Glossary

This is a glossary of usual terms in software development you may find useful:

A

  • Aggregate: An aggregate is an object that have a root entity and one or more transactional related entities or value objects. All the actions against the internal objects must pass through the aggregate. [learn more]
  • Asynchronous: Asynchronous, in terms of software, refers to an action requested to the system that will be done in an undetermined time. Usually, the requester don't wait for the action to be done. [learn more]

B

  • Bounded context: A bounded context represents a subset of a domain where a particular domain model applies. It affects the meaning of different concepts. For example, User can be a different thing in an auth bounded context than in a marketing bounded context. [learn more]

C

  • Correlation id: A correlation id is an identifier shared by different steps of the same process. Is very used to related different logs of the same execution -specially for distributed tasks. [learn more]

D

  • Domain-Driven Design (DDD): Domain-Driven Design states that de design of a system should be driven by the domain. This implies having domain experts and using ubiquitous language inside the organization. [learn more]
  • Domain event: A domain event represent a fact that affected an aggregate. Conceptually speaking, every change in an aggregate is caused by a domain event happening to this aggregate. In event sourcing, domain events are used to reconstitute any state of an aggregate. [learn more]

E

  • Entity: An entity is an object representing something that is mutable -can change overtime- and identifiable from other objects of the same type by an identifier field -or combination of fields. [learn more]

F

  • Fallback: A fallback, in computer science, is a plan B, a system than guarantees the main system will not stop working. It can be used in many ways. A backup is a fallback because it restores lost data so the system can continue working. A circuit breaker is a fallback as it continue processing requests when the main system fails. [learn more]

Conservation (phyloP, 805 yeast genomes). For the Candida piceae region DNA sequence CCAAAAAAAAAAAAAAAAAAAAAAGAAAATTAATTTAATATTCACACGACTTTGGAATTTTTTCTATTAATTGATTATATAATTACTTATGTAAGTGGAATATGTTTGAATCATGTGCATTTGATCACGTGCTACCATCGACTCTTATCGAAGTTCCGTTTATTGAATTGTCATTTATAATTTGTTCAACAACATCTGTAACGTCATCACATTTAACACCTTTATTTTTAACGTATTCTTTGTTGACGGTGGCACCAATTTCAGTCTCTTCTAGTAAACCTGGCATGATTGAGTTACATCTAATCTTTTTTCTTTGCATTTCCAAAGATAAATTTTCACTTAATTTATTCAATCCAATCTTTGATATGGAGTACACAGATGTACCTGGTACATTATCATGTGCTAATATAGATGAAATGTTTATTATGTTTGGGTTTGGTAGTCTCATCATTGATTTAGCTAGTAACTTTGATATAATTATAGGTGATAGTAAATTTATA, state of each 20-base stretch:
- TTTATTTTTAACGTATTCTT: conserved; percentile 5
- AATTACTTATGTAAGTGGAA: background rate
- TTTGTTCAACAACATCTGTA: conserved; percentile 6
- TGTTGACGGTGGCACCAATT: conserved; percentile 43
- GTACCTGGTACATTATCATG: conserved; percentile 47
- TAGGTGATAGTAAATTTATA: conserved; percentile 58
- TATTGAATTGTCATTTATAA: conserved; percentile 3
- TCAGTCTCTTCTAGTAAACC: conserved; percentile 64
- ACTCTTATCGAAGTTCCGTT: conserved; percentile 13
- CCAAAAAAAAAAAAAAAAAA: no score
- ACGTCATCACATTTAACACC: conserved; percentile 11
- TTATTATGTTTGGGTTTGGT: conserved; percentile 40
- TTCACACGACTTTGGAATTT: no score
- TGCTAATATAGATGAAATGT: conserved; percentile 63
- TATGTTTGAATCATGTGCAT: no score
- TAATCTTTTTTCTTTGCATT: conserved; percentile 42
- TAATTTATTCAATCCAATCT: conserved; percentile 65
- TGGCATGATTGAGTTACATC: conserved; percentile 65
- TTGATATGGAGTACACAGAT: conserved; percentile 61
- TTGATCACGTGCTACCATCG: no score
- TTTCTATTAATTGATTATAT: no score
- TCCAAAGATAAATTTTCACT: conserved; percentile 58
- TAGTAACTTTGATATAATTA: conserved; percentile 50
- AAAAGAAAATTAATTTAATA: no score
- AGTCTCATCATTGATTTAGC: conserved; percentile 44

G

  • Guard: A set of code to ensure some business conditions are met. It uses to be a method called before the execution of the code which is changing the domain, and throws an exception when the conditions fail. [learn more]

H

  • Hexagonal architecture: Also known as ports and adapters, hexagonal architecture tries to reduce coupling with the use of layers that are connected through adapters. Usually, there are three: domain, application and infrastructure. [learn more]

I

  • Interface segregation principle: Interface segregation principle states that no class should be forced to implement unneeded methods. To avoid this, we should separate methods in different interfaces so each class can implement only the needed methods. [learn more]

S

  • SOLID: SOLID is an acronym for Single responsibility, Open-Closed, Liskov substitution, Interface segregation and Dependency inversion principles. [learn more]
  • Synchronous: Synchronous, in terms of software, refers to an action requested to the system that will be done immediately. Usually, the requester will wait for the action to be done. [learn more]

U

  • Ubiquitous Language: Ubiquitous language is a concept from DDD to define how all the members of an organization should you the same words for the same concepts, that is, a language that is everywhere. [learn more]

V

  • Value object: A value object is an object representing something that is immutable -cannot change overtime- and not identifiable from other objects except for the values of all its fields. [learn more]